David Garrow

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David Garrow


David Garrow is Research Professor of History and Law at the University of Pittsburgh School of Law, holding a joint appointment with Pitt Law and the Department of History. Prior to joining Pitt, Garrow was Senior Research Fellow at Homerton College, University of Cambridge.[1]

Background

Garrow was born in Massachusetts in 1953, graduated magna cum laude from Wesleyan University in 1975, and received his Ph.D. from Duke University in 1981. In 2003 he married Virginia Darleen Opfer, now Director of RAND Education and Distinguished Chair in Education Policy.[2]

Writing

Garrow is the author of Liberty and Sexuality: The Right to Privacy and the Making of Roe v. Wade (Macmillan, 1994; updated paperback edition, University of California Press, 1998), a comprehensive history of the American reproductive rights struggle. His previous book, Bearing the Cross: Martin Luther King, Jr., and the Southern Christian Leadership Conference (Morrow, 1986; HarperCollins paperback, 2004), won the 1987 Pulitzer Prize in Biography and the seventh annual Robert F. Kennedy Book Award. Garrow is also the author of The FBI and Martin Luther King, Jr. (Norton, 1981) and Protest at Selma (Yale University Press, 1978), as well as editor of The Montgomery Bus Boycott and the Women Who Started It: The Memoir of JoAnn Gibson Robinson (University of Tennessee Press, 1987). He is co-editor of The Forgotten Memoir of John Knox: A Year in the Life of a Supreme Court Clerk in FDR’s Washington (University of Chicago Press, 2002) and of The Eyes on the Prize Civil Rights Reader (Viking Penguin, 1987, 1991). He served as a senior advisor for "Eyes on the Prize," the award-winning PBS television history of the American Black freedom struggle, and as editorial advisor for the Library of America's two-volume Reporting Civil Rights (2003). He regularly contributes to the Washington Post, the Wilson Quarterly, and New York Times, and in recent years his essays and articles also have appeared in Newsweek, The New Republic, the Financial Times, the Los Angeles Times, the Atlantic Monthly, the New York Review of Books, and The Nation. His academic writings have been published in the Supreme Court Review, the Yale Law Journal, the University of Chicago Law Review, Cornell Law Review, the Virginia Law Review, and Constitutional Commentary. [3]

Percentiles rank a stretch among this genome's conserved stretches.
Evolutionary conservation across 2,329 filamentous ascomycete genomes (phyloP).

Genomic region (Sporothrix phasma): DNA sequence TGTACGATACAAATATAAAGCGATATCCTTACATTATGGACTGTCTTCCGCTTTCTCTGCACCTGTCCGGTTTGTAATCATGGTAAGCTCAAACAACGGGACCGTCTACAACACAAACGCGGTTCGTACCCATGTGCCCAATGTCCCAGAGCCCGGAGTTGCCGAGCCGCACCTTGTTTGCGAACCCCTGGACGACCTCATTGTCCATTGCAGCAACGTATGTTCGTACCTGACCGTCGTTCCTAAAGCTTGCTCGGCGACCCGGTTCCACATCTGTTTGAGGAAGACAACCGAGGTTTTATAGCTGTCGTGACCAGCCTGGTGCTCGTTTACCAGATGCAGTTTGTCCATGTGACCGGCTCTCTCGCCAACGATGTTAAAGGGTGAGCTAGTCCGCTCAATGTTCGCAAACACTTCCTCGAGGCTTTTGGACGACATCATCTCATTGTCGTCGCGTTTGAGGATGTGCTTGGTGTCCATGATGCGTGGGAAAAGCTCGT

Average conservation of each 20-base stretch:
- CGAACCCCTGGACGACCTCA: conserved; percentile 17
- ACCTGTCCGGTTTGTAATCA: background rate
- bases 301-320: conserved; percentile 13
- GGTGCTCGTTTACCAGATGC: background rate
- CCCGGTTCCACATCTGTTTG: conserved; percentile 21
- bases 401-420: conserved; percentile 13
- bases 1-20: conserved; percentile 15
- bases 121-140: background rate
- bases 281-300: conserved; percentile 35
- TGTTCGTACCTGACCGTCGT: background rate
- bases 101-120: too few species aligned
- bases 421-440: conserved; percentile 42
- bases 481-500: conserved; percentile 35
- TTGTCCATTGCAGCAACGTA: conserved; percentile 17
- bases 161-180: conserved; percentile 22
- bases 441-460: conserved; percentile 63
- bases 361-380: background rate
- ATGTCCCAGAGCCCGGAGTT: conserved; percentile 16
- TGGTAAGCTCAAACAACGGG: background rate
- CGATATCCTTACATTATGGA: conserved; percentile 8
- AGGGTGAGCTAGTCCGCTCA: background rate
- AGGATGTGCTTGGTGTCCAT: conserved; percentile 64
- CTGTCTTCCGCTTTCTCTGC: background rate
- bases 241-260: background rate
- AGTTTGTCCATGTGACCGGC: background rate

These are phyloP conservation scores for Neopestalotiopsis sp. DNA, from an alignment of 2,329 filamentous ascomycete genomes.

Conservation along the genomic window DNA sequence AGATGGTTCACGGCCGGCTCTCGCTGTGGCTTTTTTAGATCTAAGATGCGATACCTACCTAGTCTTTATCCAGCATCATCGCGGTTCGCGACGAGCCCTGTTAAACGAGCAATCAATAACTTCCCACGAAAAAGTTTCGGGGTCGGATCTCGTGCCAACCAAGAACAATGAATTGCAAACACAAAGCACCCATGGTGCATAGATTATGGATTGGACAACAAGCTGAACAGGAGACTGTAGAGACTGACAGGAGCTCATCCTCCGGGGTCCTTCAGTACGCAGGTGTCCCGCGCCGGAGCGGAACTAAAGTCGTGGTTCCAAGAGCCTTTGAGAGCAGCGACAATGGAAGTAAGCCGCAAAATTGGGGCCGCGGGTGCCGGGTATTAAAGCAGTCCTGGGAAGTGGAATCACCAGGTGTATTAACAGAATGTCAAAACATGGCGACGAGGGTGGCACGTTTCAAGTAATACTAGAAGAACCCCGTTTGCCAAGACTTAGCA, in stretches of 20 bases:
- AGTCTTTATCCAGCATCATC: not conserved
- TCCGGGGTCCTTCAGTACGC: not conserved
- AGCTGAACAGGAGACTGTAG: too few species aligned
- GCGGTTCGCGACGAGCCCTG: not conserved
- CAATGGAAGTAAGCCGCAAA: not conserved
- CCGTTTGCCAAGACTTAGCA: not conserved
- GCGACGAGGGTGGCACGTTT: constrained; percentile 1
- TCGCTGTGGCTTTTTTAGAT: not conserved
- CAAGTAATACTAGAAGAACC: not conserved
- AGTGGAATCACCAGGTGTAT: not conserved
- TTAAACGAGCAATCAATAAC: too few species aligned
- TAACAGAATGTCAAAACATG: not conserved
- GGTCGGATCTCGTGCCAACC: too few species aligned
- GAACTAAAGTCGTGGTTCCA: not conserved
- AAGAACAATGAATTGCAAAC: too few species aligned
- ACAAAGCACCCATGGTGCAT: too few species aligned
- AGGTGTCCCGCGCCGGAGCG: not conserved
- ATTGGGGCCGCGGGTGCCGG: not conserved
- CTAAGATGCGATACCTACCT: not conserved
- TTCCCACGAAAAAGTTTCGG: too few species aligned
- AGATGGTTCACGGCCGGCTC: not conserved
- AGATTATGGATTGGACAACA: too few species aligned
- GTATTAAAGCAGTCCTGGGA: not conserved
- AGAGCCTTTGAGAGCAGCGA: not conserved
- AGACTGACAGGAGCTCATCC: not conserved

Career

Garrow has taught at Duke University, the University of North Carolina at Chapel Hill, the City University of New York, The Cooper Union (where in 1992-1993 he served as Visiting Distinguished Professor of History), the College of William and Mary (where in 1994-1995 he served as Harrison Professor of History), American University (where in 1995-96 he served as Distinguished Historian in Residence), and Emory University (where from 1997 until 2005 he was Presidential Distinguished Professor). [4]

DSA Conference delegate

In 1983 David Garrow was a Chapel Hill, North Carolina delegate to the Democratic Socialists of America conference in New York City, October 14-16, 1983[5]

DSA member

In 1987, author David Garrow, was a member of Democratic Socialists of America. [6]

DSA’s Cuba Letter

David Garrow signed an April 2003 Statement on Cuba, initiated and circulated[7] by prominent Democratic Socialists of America (DSA) member Leo Casey, calling for the lifting of trade sanctions against Cuba.

“a statement circulating among democratic left/socialist folks, largely by members of Democratic Socialists of America, condemning the recent trials and convictions of non-violent dissenters in Cuba”.

The petition criticized Cuba's poor human rights record, but shared the blame for Cuba's problems with reactionary elements of the U.S. administration...

The democratic left worldwide has opposed the U.S. embargo on Cuba as counterproductive, more harmful to the interests of the Cuban people than helpful to political democratization. The Cuban state's current repression of political dissidents amounts to collaboration with the most reactionary elements of the U.S. administration in their efforts to maintain sanctions and to institute even more punitive measures against Cuba.

Many of the petition's 120 odd signatories were known members of DSA.

References

  1. [http://www.davidgarrow.com/index.php?P=25, personal website bio, accessed September 16, 2011
  2. [http://www.davidgarrow.com/index.php?P=25, personal website bio, accessed September 16, 2011
  3. [http://www.davidgarrow.com/index.php?P=25, personal website bio, accessed September 16, 2011
  4. [http://www.davidgarrow.com/index.php?P=25, personal website bio, accessed September 16, 2011
  5. DSA Conference delegate list Oct. 12 1983 update
  6. Democratic Left, Jan./Feb. 1987, page 17
  7. http://www.nathannewman.org/log/archives/000912.shtml